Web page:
Homeschooling FUNdamentals: Ten Online Gaming Options

Welcome back to the FUNdamentals blog series. In the last post, we covered five easy science experiments to inject some fun into your homeschool learning. In this post, we’ll cover how to incorporate gaming, specifically online gaming options, into your homeschool to put more fun in FUNdamental. 

Why Encourage More Screen Time?

I know many of you might dread encouraging more screen time for your children. However, technology is becoming an integral part of the workforce. Gaming is increasingly becoming a viable option for college scholarships and career paths. Many colleges offer scholarships for gaming, and an increasing number of colleges offer four-year degrees or certificate programs in gaming. So encouraging screen-time is not necessarily a bad thing.

More importantly, children learn through play. Playing games, even online games, give children the freedom to fail without the stress of failing in a classroom. If a student does poorly on a math game, they just try again. However, if you put those same math problems in a work or test scenario, the student might become discouraged. Play builds confidence. As students pick up more skills, their confidence grows. This growth can translate into schoolwork.

So, let’s take a look at ten free or low-cost online gaming options you can use for your homeschool.

Free Online Gaming:

Cool Math – Cool Math is for grades seven and up and covers pre-algebra, algebra, and pre-calculus topics. The tools reference section includes a Math Survival Guide written by a former math-phobe. Cool Math offers other CoolMath websites for younger students, teachers, and parents.  

FunBrain – FunBrain features content for PreK through eighth grade which is broken down into five categories-games, reading, videos, playground, and math zone

Icivics – Justice Sandra Day O’Connor founded this multi-award winning site as an engaging way to teach civics. Students can free play, or teachers can plan lessons with Icivics teacher planning tools.

Mr. Nussbaum – Created by a school teacher, the content is for first through sixth grades. There are over four hundred activities for math, language arts, history, and reading comprehension.

PBS Kids – PBS calls itself “America’s Largest Classroom,” and PBS Kids expands that classroom through games and videos based on popular PBS TV shows aimed at ages four and up. There’s even a parent’s tab that connects you to PBS Learning media and other resources for parents.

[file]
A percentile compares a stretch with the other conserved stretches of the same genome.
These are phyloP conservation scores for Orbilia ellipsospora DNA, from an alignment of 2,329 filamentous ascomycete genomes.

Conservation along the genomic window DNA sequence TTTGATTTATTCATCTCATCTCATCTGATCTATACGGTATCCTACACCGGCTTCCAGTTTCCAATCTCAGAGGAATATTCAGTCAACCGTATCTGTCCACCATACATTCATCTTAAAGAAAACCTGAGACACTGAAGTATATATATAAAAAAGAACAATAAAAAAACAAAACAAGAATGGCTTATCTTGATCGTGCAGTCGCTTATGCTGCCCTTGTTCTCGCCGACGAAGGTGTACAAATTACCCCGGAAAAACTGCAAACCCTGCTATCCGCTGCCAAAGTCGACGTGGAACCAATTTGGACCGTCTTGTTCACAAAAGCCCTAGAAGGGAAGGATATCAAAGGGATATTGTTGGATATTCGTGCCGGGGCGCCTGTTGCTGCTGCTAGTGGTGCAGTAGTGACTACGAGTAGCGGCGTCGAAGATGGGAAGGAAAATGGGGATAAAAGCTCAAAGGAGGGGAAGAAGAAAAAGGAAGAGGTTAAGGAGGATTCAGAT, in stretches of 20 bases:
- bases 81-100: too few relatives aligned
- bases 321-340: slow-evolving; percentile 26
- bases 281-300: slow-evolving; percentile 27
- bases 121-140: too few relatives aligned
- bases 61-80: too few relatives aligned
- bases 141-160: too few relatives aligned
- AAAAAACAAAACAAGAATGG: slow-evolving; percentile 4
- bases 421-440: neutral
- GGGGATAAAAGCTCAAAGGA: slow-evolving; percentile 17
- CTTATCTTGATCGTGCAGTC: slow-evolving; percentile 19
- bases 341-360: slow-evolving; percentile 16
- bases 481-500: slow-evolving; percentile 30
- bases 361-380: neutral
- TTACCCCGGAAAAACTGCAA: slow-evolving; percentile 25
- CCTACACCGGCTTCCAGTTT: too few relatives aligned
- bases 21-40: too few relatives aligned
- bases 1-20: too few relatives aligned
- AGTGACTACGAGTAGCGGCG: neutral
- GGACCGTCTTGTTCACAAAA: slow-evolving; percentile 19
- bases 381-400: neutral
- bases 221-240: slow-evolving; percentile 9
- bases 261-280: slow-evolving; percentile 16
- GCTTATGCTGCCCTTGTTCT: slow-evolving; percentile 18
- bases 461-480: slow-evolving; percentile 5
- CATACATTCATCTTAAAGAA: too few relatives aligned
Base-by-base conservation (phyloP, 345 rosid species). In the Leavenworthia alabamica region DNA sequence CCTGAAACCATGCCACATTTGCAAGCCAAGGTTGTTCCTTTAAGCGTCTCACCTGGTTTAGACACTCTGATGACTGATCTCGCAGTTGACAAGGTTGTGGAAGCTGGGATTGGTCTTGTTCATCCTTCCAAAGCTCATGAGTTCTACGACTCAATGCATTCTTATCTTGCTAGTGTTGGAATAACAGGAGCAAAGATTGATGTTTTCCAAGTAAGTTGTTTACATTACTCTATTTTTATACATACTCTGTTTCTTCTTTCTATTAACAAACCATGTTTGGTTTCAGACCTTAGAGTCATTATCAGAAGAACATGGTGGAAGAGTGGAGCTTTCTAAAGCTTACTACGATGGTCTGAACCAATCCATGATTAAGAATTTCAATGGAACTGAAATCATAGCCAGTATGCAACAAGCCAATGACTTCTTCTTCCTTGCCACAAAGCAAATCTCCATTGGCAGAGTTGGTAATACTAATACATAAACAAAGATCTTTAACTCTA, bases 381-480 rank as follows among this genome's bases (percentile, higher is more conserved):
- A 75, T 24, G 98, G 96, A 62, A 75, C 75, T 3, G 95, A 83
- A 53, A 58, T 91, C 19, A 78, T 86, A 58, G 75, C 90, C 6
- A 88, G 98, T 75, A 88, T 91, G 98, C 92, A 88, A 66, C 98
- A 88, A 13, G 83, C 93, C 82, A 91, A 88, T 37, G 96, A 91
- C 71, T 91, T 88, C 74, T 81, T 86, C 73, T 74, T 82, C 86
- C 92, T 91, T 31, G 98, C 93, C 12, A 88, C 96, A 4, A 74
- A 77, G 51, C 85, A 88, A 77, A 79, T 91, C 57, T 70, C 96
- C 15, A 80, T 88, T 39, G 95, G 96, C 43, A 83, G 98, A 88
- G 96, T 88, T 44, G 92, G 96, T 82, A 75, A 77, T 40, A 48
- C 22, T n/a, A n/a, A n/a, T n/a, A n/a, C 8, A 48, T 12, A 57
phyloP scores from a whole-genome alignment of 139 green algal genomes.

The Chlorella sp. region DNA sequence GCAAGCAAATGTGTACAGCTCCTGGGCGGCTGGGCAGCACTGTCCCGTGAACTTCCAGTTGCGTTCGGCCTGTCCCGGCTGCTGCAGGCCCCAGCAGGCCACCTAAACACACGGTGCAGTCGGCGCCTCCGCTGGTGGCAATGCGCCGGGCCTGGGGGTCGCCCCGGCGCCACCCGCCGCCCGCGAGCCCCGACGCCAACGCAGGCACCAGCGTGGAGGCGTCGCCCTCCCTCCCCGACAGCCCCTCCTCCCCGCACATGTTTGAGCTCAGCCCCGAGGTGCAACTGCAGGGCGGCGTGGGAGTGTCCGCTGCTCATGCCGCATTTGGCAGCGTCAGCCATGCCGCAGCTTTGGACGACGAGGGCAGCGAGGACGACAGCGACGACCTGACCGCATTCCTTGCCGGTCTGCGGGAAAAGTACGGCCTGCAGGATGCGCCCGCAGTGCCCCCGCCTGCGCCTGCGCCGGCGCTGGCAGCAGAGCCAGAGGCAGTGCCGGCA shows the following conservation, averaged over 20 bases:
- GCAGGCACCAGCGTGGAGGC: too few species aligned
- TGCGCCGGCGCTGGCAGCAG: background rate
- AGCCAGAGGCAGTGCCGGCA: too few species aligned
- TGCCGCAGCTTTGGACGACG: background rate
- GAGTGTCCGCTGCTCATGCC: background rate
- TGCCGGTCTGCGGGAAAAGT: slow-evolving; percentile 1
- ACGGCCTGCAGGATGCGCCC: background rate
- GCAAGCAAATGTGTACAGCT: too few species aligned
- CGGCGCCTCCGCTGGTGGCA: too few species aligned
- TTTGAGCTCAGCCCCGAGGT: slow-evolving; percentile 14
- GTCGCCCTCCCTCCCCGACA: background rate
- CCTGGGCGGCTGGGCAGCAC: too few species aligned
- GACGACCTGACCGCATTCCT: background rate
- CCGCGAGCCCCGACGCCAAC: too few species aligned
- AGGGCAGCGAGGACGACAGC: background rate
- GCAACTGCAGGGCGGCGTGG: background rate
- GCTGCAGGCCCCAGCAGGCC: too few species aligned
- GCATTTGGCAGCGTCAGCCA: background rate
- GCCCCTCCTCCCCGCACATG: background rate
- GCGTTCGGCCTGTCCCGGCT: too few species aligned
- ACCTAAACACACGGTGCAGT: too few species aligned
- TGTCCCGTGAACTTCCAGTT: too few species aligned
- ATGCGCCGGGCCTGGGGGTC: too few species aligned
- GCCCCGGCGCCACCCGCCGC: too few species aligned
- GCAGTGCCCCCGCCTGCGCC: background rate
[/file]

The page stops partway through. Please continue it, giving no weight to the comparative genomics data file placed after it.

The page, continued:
Sheppard Software  Sheppard Software’s tag line claims, “We Make Learning Fun.” The site has hundreds of games, quizzes, and activities for all ages in categories ranging from math, language arts, geography, art, and science.

Free and Low-Cost Online Gaming:

ABCYa  – Content on ABCYa includes language arts, science, social studies, math, art, and typing for grades one through six. Premium memberships for families allow access up to five screens.

Arcademics  –  Arcademics features math, language arts, spelling, typing, and geography subjects for first through sixth grades. For $20/year, parents can get a premium program to enroll students, assign games, and track the student’s progress through data reports.

PopTropica – Diary of a Wimpy Kid author Jeff Kinney created PopTropica. The site is a role-playing game for ages six through fifteen. PopTropica is free to play, but players can upgrade to a paid membership account at $19.99 for six months. Paid memberships allow access to exclusive clubhouses, pets, and outfits.

Starfall – Starfall’s content mainly focuses on reading, but features some language arts and math content as well. Starfall’s program is suitable for all students but is considered to be a beneficial resource for students with learning disabilities, special needs, and ESL students. There are free resources available with Starfall, but a paid membership gives member access to the entire site. Starfall memberships are $35 annually for homeschool families, but because Starfall is a non-profit, memberships are tax-deductible.

More Online Gaming Options

If gaming resonates with your child, you can look at comprehensive curricula such as ABC Mouse. Priced at $9.95/month, ABC Mouse is a comprehensive curriculum for students ages two through eight. ABC Mouse covers reading, math, science, history, and art. The program has won several awards and offers a free 30-day trial to get parents started. Reading Eggs is based on scientific research to help ensure a student’s reading success. The program is for students ages two through thirteen. Reading Eggs offers different pricing plans from monthly to annual subscriptions. A yearly subscription for one student is $59.95. HSLDA members are eligible for a discount. 

If gaming resonates with your child, but your budget is limited, then this article from Tech & Learning with 50 great free and low-cost games will help you incorporate more gaming into your homeschool. Just remember that using online gaming in your homeschool can help introduce or reinforce learning concepts in a low-stress learning environment. Most of all, have fun with your FUNdamentals!

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